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Page last updated at 12:26 GMT, Thursday, 1 June 2006 13:26 UK

Climate chaos: Bush's climate of fear

BBC correspondent Hilary Andersson

A US government whistleblower tells Panorama how scientific reports about global warming have been systematically changed and suppressed.

Some of America's leading climate scientists claim to Panorama that they have been censored and gagged by the administration.

One of them believes the publication of his report, which catalogues the unprecedented rate of ice melt in the Arctic, was delayed as Americans prepared to vote in 2004.

The scientists claim that when Bush came to power in 2000 his administration selected advice which argued that global warming was not a result of human activities and that the phenomenon could be natural.

For five or 10 years the public has not been fully informed. We were not taking the initial steps that need to be taken. If we continue down this path we're going to be past a point at which we can avoid really large climate changes.
Jim Hansen
US climate scientist

If the report had come out it would have been a very strong piece in the presidential election in the US.
Bob Corell
Author of Arctic Assessment Report

If they could suppress it they would. If they couldn't they would ignore it. If they could edit it they would edit it.
Former government official

But one of the people who suggested the president adopt that position explains to Panorama how he has changed his point of view: "It's now 2006. I think most people would conclude that there is global warming taking place and that the behaviour of humans is affecting the climate. I am not the administration. What they want to do is their business. it has nothing to do with what I believe."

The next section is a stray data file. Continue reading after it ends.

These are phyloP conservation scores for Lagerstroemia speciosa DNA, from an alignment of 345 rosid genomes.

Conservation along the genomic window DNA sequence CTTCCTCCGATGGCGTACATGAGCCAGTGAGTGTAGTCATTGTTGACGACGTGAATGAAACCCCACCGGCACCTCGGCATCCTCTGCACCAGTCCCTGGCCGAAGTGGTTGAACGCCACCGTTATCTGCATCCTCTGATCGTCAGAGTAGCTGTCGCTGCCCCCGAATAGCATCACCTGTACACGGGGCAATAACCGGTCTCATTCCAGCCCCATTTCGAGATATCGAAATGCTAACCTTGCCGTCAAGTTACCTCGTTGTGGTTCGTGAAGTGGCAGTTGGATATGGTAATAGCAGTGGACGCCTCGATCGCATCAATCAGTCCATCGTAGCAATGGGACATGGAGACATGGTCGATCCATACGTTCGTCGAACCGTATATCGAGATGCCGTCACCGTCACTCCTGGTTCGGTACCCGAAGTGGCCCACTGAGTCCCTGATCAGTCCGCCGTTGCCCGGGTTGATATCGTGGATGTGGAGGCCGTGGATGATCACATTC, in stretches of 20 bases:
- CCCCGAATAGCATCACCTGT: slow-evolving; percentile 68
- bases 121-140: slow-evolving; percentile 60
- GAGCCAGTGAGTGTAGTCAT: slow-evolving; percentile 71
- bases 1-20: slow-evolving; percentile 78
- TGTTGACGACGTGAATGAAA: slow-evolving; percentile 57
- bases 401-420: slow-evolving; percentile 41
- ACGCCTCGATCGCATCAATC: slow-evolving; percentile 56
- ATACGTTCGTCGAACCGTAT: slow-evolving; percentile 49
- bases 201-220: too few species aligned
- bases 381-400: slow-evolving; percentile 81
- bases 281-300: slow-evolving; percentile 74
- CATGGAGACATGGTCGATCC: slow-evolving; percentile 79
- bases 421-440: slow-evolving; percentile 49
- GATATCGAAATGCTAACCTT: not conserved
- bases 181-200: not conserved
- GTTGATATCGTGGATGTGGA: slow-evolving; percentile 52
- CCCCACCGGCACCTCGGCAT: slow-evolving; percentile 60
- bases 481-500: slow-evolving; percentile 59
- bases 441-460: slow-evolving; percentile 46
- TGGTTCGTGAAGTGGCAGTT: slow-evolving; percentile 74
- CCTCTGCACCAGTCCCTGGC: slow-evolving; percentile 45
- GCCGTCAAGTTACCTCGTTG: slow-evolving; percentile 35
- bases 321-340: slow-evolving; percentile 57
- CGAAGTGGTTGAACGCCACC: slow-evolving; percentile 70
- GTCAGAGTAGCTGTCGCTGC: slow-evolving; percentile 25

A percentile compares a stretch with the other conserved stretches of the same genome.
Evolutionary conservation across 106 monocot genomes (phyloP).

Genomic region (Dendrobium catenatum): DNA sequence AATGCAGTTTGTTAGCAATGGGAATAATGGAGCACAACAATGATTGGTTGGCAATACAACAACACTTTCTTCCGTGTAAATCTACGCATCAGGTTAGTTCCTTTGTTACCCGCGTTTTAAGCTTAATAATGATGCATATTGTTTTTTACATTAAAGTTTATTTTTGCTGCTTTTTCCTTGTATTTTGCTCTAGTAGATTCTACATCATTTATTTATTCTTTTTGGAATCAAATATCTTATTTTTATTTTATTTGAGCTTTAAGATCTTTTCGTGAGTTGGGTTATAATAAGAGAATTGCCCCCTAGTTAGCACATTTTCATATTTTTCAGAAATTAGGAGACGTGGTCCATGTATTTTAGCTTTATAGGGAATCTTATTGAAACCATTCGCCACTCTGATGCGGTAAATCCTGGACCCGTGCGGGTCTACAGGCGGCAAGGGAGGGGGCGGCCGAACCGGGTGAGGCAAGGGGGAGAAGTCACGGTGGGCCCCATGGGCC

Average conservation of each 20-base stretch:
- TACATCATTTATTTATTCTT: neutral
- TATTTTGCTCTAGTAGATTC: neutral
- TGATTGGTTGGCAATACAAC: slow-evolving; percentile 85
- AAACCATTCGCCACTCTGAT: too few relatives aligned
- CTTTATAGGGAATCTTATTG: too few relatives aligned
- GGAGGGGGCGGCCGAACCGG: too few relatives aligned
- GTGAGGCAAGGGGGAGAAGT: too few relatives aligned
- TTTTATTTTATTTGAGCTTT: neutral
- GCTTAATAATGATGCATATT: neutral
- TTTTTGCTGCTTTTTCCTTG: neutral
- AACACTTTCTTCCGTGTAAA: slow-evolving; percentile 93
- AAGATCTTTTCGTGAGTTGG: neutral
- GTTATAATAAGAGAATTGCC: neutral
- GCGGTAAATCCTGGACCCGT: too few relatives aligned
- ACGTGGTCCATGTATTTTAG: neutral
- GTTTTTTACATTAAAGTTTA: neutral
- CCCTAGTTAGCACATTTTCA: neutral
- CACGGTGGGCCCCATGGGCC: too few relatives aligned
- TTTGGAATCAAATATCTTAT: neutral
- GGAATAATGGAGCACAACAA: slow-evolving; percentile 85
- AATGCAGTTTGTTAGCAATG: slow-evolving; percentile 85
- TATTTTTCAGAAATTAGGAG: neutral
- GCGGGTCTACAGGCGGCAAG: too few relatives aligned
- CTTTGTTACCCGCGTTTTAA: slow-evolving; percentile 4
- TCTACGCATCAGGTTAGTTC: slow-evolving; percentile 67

Panorama's reporter Hilary Andersson visits some of the first refugees of global warming who come from an island in Arctic Alaska which has been inhabited for 4,000 years ago but is now melting into the sea.

In the last six years most industrialised nations have cut greenhouse gas emissions but under Bush America's emissions have increased by an average of one per cent a year.

The administration is now spending money to establish cleaner ways of burning coal and to cut emissions but is still reluctant to risk damaging the American fuel industries.

President George W Bush
I told the world I thought the Kyoto deal was a lousy deal for America. It meant that we had to cut emissions below 1990 levels which would have meant I would have presided over massive lay offs and economic destruction.
President George W Bush
Energy is central to our economy. If you're going to make energy policy you need to talk to the energy industry.
James Connaughton
Bush's senior adviser on the environment

But some scientists say this will take too long. One of them tells Panorama how he was told NASA would have to approve everything he planned to write and say publicly about the effects of global warming.

Another scientist from the National Oceanic and Atmospheric Administration (NOAA) tells Panorama he had research which established global warming could increase the intensity of hurricanes. He was due to give an interview about his work but claims he was gagged.

Three weeks later in August 2005, Hurricane Katrina killed at least 1,200 people in New Orleans and was recorded as one of the strongest Atlantic storms. But the NOAA website said unusual hurricane activity is not related to global warming.

Panorama learns that some scientists are afraid that what they see as a cover up will leave it too late for the US to have any hope of controlling climate changes brought about by global warming.

Panorama: Climate chaos: Bush's climate of Fear was on BBC One on June 6 2006.


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